A firewall or a packet filter, in general, is a network security system that prevents all network communications except those connections that are explicitly allowed. Network firewalls filter traffic between networks and host-based firewalls filter incoming and outgoing traffic on a host machine.
For the following example, keep in mind that by default, no traffic is allowed to pass a firewall. The client in Image1 is not allowed to send a request to the web server until an exception is added to the firewall rule set.
Allow incoming HTTP/HTTPS traffic
In our example, we have a web server running on our host, but no one can access this webserver because a network firewall and a host-based firewall are filtering all incoming traffic. Let's change that now.
Because we are root on our web server, we can configure the host-based firewall by ourselves. If you are running RHEL or CentOS, you can allow HTTP and HTTPS traffic to pass the host-based firewall with the following commands:
$ sudo firewall-cmd --add-service=http $ sudo firewall-cmd --add-service=https $ sudo firewall-cmd --runtime-to-permanent
For more information on how to use the
firewall-cmd command see the
For the network firewall, we have to ask our network security administrator kindly to add an exception to the firewall ruleset.
We are lucky and get an exception for our client in Image1 to access our web server. Table 1 shows a simple example of a rule set, allowing our client to access the ports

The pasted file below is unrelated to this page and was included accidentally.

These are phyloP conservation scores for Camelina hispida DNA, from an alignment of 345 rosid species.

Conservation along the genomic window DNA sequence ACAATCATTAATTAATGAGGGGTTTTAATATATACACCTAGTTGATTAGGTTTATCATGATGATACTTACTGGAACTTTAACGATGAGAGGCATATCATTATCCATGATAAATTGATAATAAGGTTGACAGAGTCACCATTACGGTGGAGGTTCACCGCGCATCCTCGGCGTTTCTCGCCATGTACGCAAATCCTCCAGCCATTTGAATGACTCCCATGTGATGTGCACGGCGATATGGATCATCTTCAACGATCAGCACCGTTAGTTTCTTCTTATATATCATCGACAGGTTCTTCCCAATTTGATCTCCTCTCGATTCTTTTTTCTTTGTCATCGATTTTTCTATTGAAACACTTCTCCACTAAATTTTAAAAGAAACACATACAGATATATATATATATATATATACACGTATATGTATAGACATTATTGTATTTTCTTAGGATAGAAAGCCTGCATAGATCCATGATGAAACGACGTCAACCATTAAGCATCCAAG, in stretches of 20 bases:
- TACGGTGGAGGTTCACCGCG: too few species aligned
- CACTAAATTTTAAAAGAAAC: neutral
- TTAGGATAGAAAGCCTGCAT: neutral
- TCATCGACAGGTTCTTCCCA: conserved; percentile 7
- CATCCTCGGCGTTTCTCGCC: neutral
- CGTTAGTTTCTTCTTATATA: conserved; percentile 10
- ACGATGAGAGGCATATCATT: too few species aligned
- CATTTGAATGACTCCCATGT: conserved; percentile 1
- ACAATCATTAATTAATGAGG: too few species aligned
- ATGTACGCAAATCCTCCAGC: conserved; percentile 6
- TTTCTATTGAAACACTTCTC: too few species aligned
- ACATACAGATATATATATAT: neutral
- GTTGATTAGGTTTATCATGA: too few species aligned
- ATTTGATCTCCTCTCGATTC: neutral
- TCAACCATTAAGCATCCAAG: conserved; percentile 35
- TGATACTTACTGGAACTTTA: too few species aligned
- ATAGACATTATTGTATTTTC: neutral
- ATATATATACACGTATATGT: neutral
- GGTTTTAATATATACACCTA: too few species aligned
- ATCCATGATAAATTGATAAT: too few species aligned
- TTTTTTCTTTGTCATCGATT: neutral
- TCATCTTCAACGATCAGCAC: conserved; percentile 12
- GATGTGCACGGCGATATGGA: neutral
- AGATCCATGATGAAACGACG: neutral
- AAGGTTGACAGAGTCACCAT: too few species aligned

80 (HTTP) and
443 (HTTPS) on our web server and forbids all other traffic.
How to troubleshoot firewall issues
Sometimes you think that everything has been configured on all related firewalls to allow access to a particular service, but the clients are still not able to connect to it. Here is what I do in such a situation.
First, I'll check the webserver to confirm whether the service is running or whether it has stopped for some reason. I do so by running the following commands on my webserver:
$ sudo systemctl is-active nginx.service active $ ss -tln State Recv-Q Send-Q Local Address:Port Peer Address:Port LISTEN 0 128 0.0.0.0:80 0.0.0.0:* LISTEN 0 128 0.0.0.0:443 0.0.0.0:*
Now I know that my web server is running and listening on the expected ports. Next, I'll check the host-based firewall to see whether both ports/services are allowed or not.
$ sudo firewall-cmd --list-services dhcpv6-client http https ssh
If either HTTP or HTTPS was missing here, I would know that I have forgotten something, and the host-based firewall is blocking the client requests. The next step would be to try to access the webserver from a host on the same subnet. This way, I could confirm whether there is still some problem with my host or not. When everything is fine, it's time to probe the network firewall.
For this, I send a request from my client to my webserver and take note of the timestamp, source IP address, destination IP address, and destination port of my request. With this information, I kindly ask my network security administrator to check the logs of the network firewall for any access denied entries. Maybe the guy just forgot to commit the new rule to the running config.
That makes up the following troubleshooting order:
- Check that service is up and running
- Check that the host is listening on the appropriate ports
- Check the host-based firewall for allowed services and ports
- Check whether service is accessible from a host on the same subnet
- Try to connect to service from another network host and make a note of timestamp and IP addresses and ports that are involved.
- Ask you network security administrator kindly to check the logs of the network firewall(s)
The list of steps above should help you diagnose firewall configurations that are preventing connectivity. Remember that the host-based firewalls protect the server and the network firewalls separate network segments.
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